Leaving The Theater

Rebekah Sherman

April 23, 2014

A play is just what its name suggests: a fantasy, a rendering of how life is or how it could be or how a playwright thought it ought to be, and all of these possibilities are enacted on a temporary stage. Theatre is lauded for many reasons, be it the technical skill which a fellow artist can appreciate or the irresistible appeal and charm of the story. Each of these tales is meant to teach something, and the fate of the characters at closing curtain is not as important to us as the audience leaving the theater at the end. As a portion of a class, I was required to attend a stage performance of Cabaret. The musical was a wonderful display of skill in everything: a glare of colored lights suggested the nightclub setting while a few lines of criss-crossed laundry hinted at the city outside the windows. I forgot to think of it as a performance, a sure sign that it was an excellent one. I was caught in the enchantment of the theater as it suspended the outside world, yet what I was shown in this contrived world was dark and sometimes senseless. I hated sitting there and observing the perversity of this realm. Please don’t misunderstand: I don’t think there’s anything wrong with the people who liked it. A story is a very simple pleasure, and if you are not allowed to claim your own cup of tea then there aren’t too many things you can express a preference for. So if you like the musical, that’s fine. I accept the fact that you might hate The Sound of Music, and have your own very good reasons. Even I, prejudiced against the play from the start (I really hadn’t wanted to go), thought the ending was poignant.

The play is set in Berlin, right before the Second World War. A man named Hitler and his plans for a stable society seem to be the only, even plausible, force, for order in sight. It is a grim setting, and the characters are playing out their lives amidst the mistrust of everyone and everything: the government, their landlords, their neighbors. Everything is a hopeless trap, and they seek release in the brightly-lit cabaret, the place where they can indulge in anything that strikes a momentary fancy. And yet, at the end of the play, a man is left standing alone at a train station, watching the woman he’s not sure he loves disappearing for good. Amidst the music and fanfare, the conclusion is that cabaret has failed. It was a temporary drug for a desperate city. Though the finale offered little hope of a permanent cure – for that is a happy ending, not a tragic one – it did reveal something about what people do when trying to escape tragedy. I was sad at the end, because the people in the cabaret were so hopeless. But it made me think about the hopelessness. I wondered what, if anything, would have helped the characters. That the show prompted such thoughts is a mark of a good story.

It is not a happy play. I left wondering if I was going to get some of the dark images out of my mind that night. And yet, the gnawing concern about the nights’ performance was not the play itself, but rather the reactions I observed to it. The students poured out of the theater and onto the bus, chattering enthusiastically about the performance. Many things were complimented which I was in complete agreement with: the singers were exceptionally talented, the costumes and the set brought one’s imagination vividly back to the ruined and dilapidated shells of buildings and citizens desperate to redeem some shadow of the towns which used to be home. But the songs being hummed on the bus ride back to our hotel were the cheery ones, the tunes sung in the cabaret. I heard snatches of conversations over the clamor of the bus, “it was so much fun, the cabaret scenes were my favorite,” mixed with “I could really see a change – everyone was so happy at the beginning, when they were all in the cabaret.” I wondered at this reaction. This was what the characters thought at the very beginning of the play, before the cabaret failed them. Hadn’t the rest of the people in my class seen the ending, or even the middle, of the play? That was when the characters, initially with much the same attitude as my fellow students toward the lights, music, and fun, learned that their cabaret was only a cheap veneer. Even more than a simple case of missing the point, it was disturbing to me that the students thought the play was a happy story. It was as though they were going to have to travel the same path as the protagonists, with all the pain that came along with it.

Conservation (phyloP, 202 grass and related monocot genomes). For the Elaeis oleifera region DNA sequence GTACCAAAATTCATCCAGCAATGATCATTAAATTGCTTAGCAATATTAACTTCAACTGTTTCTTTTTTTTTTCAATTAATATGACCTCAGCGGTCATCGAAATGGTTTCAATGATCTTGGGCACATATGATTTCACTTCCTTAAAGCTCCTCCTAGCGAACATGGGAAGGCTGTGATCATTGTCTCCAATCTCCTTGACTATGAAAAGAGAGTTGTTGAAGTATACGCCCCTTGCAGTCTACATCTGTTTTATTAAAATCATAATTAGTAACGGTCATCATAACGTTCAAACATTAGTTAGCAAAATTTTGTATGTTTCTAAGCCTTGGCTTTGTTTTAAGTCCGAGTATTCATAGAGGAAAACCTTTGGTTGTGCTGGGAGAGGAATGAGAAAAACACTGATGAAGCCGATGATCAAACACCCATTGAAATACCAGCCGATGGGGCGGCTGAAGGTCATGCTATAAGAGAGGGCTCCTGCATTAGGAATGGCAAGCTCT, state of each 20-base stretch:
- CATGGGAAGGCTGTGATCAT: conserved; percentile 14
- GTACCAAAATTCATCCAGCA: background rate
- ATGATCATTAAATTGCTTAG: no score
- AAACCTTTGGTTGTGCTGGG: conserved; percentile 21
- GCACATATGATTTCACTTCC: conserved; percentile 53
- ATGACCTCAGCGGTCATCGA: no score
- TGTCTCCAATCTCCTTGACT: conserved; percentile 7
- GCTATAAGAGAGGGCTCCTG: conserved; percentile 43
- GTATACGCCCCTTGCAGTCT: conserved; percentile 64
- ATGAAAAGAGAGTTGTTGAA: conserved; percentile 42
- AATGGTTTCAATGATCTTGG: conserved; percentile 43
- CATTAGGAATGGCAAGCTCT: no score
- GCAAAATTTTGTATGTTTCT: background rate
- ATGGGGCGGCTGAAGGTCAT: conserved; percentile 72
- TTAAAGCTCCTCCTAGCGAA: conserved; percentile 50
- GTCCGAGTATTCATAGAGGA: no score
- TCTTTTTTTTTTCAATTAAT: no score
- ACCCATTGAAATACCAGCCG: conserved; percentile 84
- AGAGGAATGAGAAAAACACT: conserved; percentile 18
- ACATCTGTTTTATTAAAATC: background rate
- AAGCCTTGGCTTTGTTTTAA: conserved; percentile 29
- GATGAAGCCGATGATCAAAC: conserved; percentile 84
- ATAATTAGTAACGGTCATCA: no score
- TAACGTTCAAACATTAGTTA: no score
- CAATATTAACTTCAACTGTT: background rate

A single oversized mirror dominated the stage and greeted the audience of the original Broadway production of Cabaret. The people who came to the theater for a night of enjoyment met their own distorted reflections. A truer reflection of life was shown by the performance. Often, our art shows us how we are, and the brief period of decades is the only tangible difference between the follies and passion of those in Cabaret and the responses of some in the audience. Thrilled by the song, dance, and spectacle of the fictional nightclub, what would stop them from mirroring the tragedy as well, and this time in the real world? There was humor and romance in the story, as in life, and the songs were so catchy I can sing them now, though I haven’t heard them in almost three years. But the story was rife with hints of what was coming to harm Europe and humanity, and for these characters there is no lastminute escape over a mountain. A tragic ending. Anyone who did not see that sadness of wasted choices missed something that artists perfected into a three-hour spectacle, and without an understanding of what that tragedy might mean, the play was nothing more than a collection of catchy tunes and some bright lights. Mere spectacle.